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How can I construct a SortedMap on top of Guava's computing map (or vice versa)? I want the sorted map keys as well as computing values on-the-fly.

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2  
It is not clear how the iterator of computing map is supposed to behave. – OrangeDog Dec 23 '10 at 14:18
1  
Neither is it clear what the semantics of a sorted computing map should be. – OrangeDog Dec 23 '10 at 16:43
    
@OrangeDog, The map should provide "weakly consistent iteration" as discussed in MapMaker's Javadoc. The only difference would be that keys would be sorted according to natural order or using a Comparator. – Gili Dec 24 '10 at 17:25
up vote 2 down vote accepted

The simplest is probably to use a ConcurrentSkipListMap and the memoizer idiom (see JCiP), rather than relying on the pre-built unsorted types from MapMaker. An example that you could use as a basis is a decorator implementation.

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I don't understand how this results in the map keys being sorted. – Gili Jan 1 '11 at 4:05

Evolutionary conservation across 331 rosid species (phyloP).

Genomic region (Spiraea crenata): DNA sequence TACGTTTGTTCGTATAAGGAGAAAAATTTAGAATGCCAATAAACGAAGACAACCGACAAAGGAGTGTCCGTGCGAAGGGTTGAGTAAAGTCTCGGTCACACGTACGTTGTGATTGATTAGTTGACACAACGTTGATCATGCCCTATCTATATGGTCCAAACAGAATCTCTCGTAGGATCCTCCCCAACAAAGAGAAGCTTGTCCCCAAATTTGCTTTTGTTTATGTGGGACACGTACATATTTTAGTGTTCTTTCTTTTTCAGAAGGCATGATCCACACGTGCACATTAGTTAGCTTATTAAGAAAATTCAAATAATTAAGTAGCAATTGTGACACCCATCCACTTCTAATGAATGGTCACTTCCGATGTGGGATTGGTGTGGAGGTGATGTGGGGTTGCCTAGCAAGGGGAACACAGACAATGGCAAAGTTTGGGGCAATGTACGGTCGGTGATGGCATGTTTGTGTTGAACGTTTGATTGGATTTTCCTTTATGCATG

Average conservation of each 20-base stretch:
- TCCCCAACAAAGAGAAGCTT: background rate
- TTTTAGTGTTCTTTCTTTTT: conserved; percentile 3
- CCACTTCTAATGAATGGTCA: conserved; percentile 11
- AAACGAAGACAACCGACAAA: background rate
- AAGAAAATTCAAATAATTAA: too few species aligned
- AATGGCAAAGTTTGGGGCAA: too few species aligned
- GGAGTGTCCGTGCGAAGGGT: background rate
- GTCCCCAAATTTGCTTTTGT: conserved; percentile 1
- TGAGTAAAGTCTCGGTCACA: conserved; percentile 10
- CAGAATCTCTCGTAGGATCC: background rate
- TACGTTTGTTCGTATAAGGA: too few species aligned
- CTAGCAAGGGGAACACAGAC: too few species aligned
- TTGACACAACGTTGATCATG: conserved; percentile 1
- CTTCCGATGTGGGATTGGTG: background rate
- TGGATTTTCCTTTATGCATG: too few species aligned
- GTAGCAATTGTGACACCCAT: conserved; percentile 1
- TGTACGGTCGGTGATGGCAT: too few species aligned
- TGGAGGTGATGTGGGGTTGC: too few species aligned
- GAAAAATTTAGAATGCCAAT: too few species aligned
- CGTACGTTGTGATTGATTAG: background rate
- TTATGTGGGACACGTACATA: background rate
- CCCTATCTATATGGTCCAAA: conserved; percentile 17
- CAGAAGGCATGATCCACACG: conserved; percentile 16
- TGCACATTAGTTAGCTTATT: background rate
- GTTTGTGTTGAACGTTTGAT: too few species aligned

@Gili, ConcurrentSkipListMap is a concurrent, sorted map. – Ben Manes Jan 2 '11 at 5:12

May be you can do something like this.It's not a complete implementation.Just a sample to convey the idea.

public class SortedComputingMap<K, V> extends TreeMap<K, V> {
    private Function<K, V> function;
    private int maxSize;

    public SortedComputingMap(int maxSize, Function<K, V> function) {
        this.function = function;
        this.maxSize = maxSize;
    }

    @Override
    public V put(K key, V value) {
        throw new UnsupportedOperationException();
    }

    @Override
    public void putAll(Map<? extends K, ? extends V> map) {
        throw new UnsupportedOperationException();
    }

    @Override
    public V get(Object key) {
        V tmp = null;
        K Key = (K) key;
        if ((tmp = super.get(key)) == null) {

            super.put(Key, function.apply(Key));
        }
        if (size() > maxSize)
            pollFirstEntry();
        return tmp;
    }

    public static void main(String[] args) {
        Map<Integer, Long> sortedMap = new SortedComputingMap<Integer, Long>(3,
                new Function<Integer, Long>() {
                    @Override
                    public Long apply(Integer n) {
                        Long fact = 1l;
                        while (n != 0)
                            fact *= n--;
                        return fact;
                    }
                });

        sortedMap.get(12);
        sortedMap.get(1);
        sortedMap.get(2);
        sortedMap.get(5);

        System.out.println(sortedMap.entrySet());

    }

}
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If you need the thread safety, this could be tricky, but if you don't I'd recommend something close to Emil's suggestion, but using a ForwardingSortedMap rather than extending TreeMap directly.

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